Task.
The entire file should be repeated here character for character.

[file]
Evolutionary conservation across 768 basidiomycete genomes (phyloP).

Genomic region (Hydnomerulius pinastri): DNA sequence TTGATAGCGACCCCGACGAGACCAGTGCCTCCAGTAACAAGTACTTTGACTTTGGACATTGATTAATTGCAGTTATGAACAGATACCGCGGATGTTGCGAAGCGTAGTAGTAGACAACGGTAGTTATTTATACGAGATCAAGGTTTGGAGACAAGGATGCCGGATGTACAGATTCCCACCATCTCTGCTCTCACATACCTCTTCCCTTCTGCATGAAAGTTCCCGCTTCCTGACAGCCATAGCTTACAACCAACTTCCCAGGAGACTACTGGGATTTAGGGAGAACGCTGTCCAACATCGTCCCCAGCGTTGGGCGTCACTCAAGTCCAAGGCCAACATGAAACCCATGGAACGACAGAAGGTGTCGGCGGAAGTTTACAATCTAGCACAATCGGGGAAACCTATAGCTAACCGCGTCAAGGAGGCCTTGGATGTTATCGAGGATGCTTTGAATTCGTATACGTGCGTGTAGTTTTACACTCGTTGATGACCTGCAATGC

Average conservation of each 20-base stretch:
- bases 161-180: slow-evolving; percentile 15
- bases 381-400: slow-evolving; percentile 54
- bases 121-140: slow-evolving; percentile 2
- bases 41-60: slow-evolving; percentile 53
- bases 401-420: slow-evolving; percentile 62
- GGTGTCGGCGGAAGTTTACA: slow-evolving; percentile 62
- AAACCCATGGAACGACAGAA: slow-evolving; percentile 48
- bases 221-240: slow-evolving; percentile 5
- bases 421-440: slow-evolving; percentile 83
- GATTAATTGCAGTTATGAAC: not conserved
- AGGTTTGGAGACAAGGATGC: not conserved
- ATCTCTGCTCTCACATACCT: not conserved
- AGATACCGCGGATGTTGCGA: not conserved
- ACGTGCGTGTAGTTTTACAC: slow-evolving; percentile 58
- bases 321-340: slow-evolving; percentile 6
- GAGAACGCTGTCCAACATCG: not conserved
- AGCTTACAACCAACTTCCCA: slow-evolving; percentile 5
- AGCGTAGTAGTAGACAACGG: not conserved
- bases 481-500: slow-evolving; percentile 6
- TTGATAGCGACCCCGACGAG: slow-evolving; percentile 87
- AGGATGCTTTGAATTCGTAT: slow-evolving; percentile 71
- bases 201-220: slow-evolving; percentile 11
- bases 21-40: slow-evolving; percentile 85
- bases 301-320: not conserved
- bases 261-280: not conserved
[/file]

Evolutionary conservation across 768 basidiomycete genomes (phyloP).

Genomic region (Hydnomerulius pinastri): DNA sequence TTGATAGCGACCCCGACGAGACCAGTGCCTCCAGTAACAAGTACTTTGACTTTGGACATTGATTAATTGCAGTTATGAACAGATACCGCGGATGTTGCGAAGCGTAGTAGTAGACAACGGTAGTTATTTATACGAGATCAAGGTTTGGAGACAAGGATGCCGGATGTACAGATTCCCACCATCTCTGCTCTCACATACCTCTTCCCTTCTGCATGAAAGTTCCCGCTTCCTGACAGCCATAGCTTACAACCAACTTCCCAGGAGACTACTGGGATTTAGGGAGAACGCTGTCCAACATCGTCCCCAGCGTTGGGCGTCACTCAAGTCCAAGGCCAACATGAAACCCATGGAACGACAGAAGGTGTCGGCGGAAGTTTACAATCTAGCACAATCGGGGAAACCTATAGCTAACCGCGTCAAGGAGGCCTTGGATGTTATCGAGGATGCTTTGAATTCGTATACGTGCGTGTAGTTTTACACTCGTTGATGACCTGCAATGC

Average conservation of each 20-base stretch:
- bases 161-180: slow-evolving; percentile 15
- bases 381-400: slow-evolving; percentile 54
- bases 121-140: slow-evolving; percentile 2
- bases 41-60: slow-evolving; percentile 53
- bases 401-420: slow-evolving; percentile 62
- GGTGTCGGCGGAAGTTTACA: slow-evolving; percentile 62
- AAACCCATGGAACGACAGAA: slow-evolving; percentile 48
- bases 221-240: slow-evolving; percentile 5
- bases 421-440: slow-evolving; percentile 83
- GATTAATTGCAGTTATGAAC: not conserved
- AGGTTTGGAGACAAGGATGC: not conserved
- ATCTCTGCTCTCACATACCT: not conserved
- AGATACCGCGGATGTTGCGA: not conserved
- ACGTGCGTGTAGTTTTACAC: slow-evolving; percentile 58
- bases 321-340: slow-evolving; percentile 6
- GAGAACGCTGTCCAACATCG: not conserved
- AGCTTACAACCAACTTCCCA: slow-evolving; percentile 5
- AGCGTAGTAGTAGACAACGG: not conserved
- bases 481-500: slow-evolving; percentile 6
- TTGATAGCGACCCCGACGAG: slow-evolving; percentile 87
- AGGATGCTTTGAATTCGTAT: slow-evolving; percentile 71
- bases 201-220: slow-evolving; percentile 11
- bases 21-40: slow-evolving; percentile 85
- bases 301-320: not conserved
- bases 261-280: not conserved